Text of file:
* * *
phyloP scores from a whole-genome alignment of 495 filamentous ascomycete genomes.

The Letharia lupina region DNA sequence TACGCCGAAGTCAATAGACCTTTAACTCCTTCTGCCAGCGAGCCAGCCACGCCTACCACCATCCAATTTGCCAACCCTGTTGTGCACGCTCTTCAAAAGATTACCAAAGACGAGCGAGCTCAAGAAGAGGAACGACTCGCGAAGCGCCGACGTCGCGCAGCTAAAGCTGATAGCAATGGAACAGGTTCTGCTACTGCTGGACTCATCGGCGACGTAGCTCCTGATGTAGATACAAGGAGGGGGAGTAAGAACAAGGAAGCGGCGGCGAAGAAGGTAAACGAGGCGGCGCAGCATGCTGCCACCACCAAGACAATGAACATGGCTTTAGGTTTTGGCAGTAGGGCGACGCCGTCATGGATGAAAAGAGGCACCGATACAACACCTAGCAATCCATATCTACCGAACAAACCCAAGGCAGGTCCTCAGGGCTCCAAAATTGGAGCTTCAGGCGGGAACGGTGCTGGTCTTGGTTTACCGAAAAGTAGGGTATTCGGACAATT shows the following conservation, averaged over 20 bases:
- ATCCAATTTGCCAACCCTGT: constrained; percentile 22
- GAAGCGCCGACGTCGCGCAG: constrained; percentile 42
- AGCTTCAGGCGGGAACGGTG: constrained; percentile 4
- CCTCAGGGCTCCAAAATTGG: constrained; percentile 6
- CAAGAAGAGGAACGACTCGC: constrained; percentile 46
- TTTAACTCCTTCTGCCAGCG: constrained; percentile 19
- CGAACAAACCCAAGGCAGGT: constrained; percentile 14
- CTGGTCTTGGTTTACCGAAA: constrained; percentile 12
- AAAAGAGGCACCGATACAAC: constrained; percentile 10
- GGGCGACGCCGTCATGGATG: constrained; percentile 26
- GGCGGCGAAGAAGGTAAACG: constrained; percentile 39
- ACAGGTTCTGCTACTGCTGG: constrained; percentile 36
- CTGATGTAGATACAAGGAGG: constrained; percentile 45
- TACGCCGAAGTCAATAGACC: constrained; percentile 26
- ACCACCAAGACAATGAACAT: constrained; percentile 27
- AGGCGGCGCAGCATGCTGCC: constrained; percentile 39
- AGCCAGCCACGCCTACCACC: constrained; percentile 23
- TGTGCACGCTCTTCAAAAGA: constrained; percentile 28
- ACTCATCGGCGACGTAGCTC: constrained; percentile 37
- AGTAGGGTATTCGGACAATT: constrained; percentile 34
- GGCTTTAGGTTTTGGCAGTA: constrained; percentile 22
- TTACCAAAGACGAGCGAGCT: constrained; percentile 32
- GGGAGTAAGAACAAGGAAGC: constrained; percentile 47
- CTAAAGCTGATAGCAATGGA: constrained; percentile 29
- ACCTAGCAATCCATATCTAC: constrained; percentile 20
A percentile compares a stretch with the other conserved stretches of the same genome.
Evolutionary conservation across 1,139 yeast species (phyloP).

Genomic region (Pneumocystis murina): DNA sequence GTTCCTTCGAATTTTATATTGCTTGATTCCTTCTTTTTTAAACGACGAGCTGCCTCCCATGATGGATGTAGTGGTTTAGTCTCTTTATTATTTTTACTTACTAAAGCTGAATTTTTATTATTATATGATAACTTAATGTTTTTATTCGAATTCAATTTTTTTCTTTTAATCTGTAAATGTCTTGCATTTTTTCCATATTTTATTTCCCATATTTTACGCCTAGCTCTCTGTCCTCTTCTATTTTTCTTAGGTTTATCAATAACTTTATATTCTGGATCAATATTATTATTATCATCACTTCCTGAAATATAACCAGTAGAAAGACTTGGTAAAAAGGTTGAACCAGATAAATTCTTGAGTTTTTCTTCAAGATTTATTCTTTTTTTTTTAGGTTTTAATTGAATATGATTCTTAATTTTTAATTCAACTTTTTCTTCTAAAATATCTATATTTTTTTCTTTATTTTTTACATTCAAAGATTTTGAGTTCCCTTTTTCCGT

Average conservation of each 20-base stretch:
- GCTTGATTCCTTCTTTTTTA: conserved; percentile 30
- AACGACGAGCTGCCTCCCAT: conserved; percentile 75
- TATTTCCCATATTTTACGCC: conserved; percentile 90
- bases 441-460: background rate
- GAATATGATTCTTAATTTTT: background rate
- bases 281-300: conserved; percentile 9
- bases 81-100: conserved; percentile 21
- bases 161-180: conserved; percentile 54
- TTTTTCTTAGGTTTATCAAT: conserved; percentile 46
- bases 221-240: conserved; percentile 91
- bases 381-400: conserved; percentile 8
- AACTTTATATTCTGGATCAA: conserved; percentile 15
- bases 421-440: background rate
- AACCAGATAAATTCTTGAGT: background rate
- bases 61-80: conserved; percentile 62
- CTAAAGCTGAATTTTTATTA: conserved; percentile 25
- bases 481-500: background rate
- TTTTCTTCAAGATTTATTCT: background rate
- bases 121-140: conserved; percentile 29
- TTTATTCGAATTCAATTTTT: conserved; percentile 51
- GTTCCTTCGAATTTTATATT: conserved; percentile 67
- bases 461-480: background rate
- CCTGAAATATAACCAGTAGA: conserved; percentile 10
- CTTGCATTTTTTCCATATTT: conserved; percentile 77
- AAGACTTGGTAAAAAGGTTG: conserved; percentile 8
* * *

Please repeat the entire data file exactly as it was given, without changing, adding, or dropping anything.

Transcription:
phyloP scores from a whole-genome alignment of 495 filamentous ascomycete genomes.

The Letharia lupina region DNA sequence TACGCCGAAGTCAATAGACCTTTAACTCCTTCTGCCAGCGAGCCAGCCACGCCTACCACCATCCAATTTGCCAACCCTGTTGTGCACGCTCTTCAAAAGATTACCAAAGACGAGCGAGCTCAAGAAGAGGAACGACTCGCGAAGCGCCGACGTCGCGCAGCTAAAGCTGATAGCAATGGAACAGGTTCTGCTACTGCTGGACTCATCGGCGACGTAGCTCCTGATGTAGATACAAGGAGGGGGAGTAAGAACAAGGAAGCGGCGGCGAAGAAGGTAAACGAGGCGGCGCAGCATGCTGCCACCACCAAGACAATGAACATGGCTTTAGGTTTTGGCAGTAGGGCGACGCCGTCATGGATGAAAAGAGGCACCGATACAACACCTAGCAATCCATATCTACCGAACAAACCCAAGGCAGGTCCTCAGGGCTCCAAAATTGGAGCTTCAGGCGGGAACGGTGCTGGTCTTGGTTTACCGAAAAGTAGGGTATTCGGACAATT shows the following conservation, averaged over 20 bases:
- ATCCAATTTGCCAACCCTGT: constrained; percentile 22
- GAAGCGCCGACGTCGCGCAG: constrained; percentile 42
- AGCTTCAGGCGGGAACGGTG: constrained; percentile 4
- CCTCAGGGCTCCAAAATTGG: constrained; percentile 6
- CAAGAAGAGGAACGACTCGC: constrained; percentile 46
- TTTAACTCCTTCTGCCAGCG: constrained; percentile 19
- CGAACAAACCCAAGGCAGGT: constrained; percentile 14
- CTGGTCTTGGTTTACCGAAA: constrained; percentile 12
- AAAAGAGGCACCGATACAAC: constrained; percentile 10
- GGGCGACGCCGTCATGGATG: constrained; percentile 26
- GGCGGCGAAGAAGGTAAACG: constrained; percentile 39
- ACAGGTTCTGCTACTGCTGG: constrained; percentile 36
- CTGATGTAGATACAAGGAGG: constrained; percentile 45
- TACGCCGAAGTCAATAGACC: constrained; percentile 26
- ACCACCAAGACAATGAACAT: constrained; percentile 27
- AGGCGGCGCAGCATGCTGCC: constrained; percentile 39
- AGCCAGCCACGCCTACCACC: constrained; percentile 23
- TGTGCACGCTCTTCAAAAGA: constrained; percentile 28
- ACTCATCGGCGACGTAGCTC: constrained; percentile 37
- AGTAGGGTATTCGGACAATT: constrained; percentile 34
- GGCTTTAGGTTTTGGCAGTA: constrained; percentile 22
- TTACCAAAGACGAGCGAGCT: constrained; percentile 32
- GGGAGTAAGAACAAGGAAGC: constrained; percentile 47
- CTAAAGCTGATAGCAATGGA: constrained; percentile 29
- ACCTAGCAATCCATATCTAC: constrained; percentile 20
A percentile compares a stretch with the other conserved stretches of the same genome.
Evolutionary conservation across 1,139 yeast species (phyloP).

Genomic region (Pneumocystis murina): DNA sequence GTTCCTTCGAATTTTATATTGCTTGATTCCTTCTTTTTTAAACGACGAGCTGCCTCCCATGATGGATGTAGTGGTTTAGTCTCTTTATTATTTTTACTTACTAAAGCTGAATTTTTATTATTATATGATAACTTAATGTTTTTATTCGAATTCAATTTTTTTCTTTTAATCTGTAAATGTCTTGCATTTTTTCCATATTTTATTTCCCATATTTTACGCCTAGCTCTCTGTCCTCTTCTATTTTTCTTAGGTTTATCAATAACTTTATATTCTGGATCAATATTATTATTATCATCACTTCCTGAAATATAACCAGTAGAAAGACTTGGTAAAAAGGTTGAACCAGATAAATTCTTGAGTTTTTCTTCAAGATTTATTCTTTTTTTTTTAGGTTTTAATTGAATATGATTCTTAATTTTTAATTCAACTTTTTCTTCTAAAATATCTATATTTTTTTCTTTATTTTTTACATTCAAAGATTTTGAGTTCCCTTTTTCCGT

Average conservation of each 20-base stretch:
- GCTTGATTCCTTCTTTTTTA: conserved; percentile 30
- AACGACGAGCTGCCTCCCAT: conserved; percentile 75
- TATTTCCCATATTTTACGCC: conserved; percentile 90
- bases 441-460: background rate
- GAATATGATTCTTAATTTTT: background rate
- bases 281-300: conserved; percentile 9
- bases 81-100: conserved; percentile 21
- bases 161-180: conserved; percentile 54
- TTTTTCTTAGGTTTATCAAT: conserved; percentile 46
- bases 221-240: conserved; percentile 91
- bases 381-400: conserved; percentile 8
- AACTTTATATTCTGGATCAA: conserved; percentile 15
- bases 421-440: background rate
- AACCAGATAAATTCTTGAGT: background rate
- bases 61-80: conserved; percentile 62
- CTAAAGCTGAATTTTTATTA: conserved; percentile 25
- bases 481-500: background rate
- TTTTCTTCAAGATTTATTCT: background rate
- bases 121-140: conserved; percentile 29
- TTTATTCGAATTCAATTTTT: conserved; percentile 51
- GTTCCTTCGAATTTTATATT: conserved; percentile 67
- bases 461-480: background rate
- CCTGAAATATAACCAGTAGA: conserved; percentile 10
- CTTGCATTTTTTCCATATTT: conserved; percentile 77
- AAGACTTGGTAAAAAGGTTG: conserved; percentile 8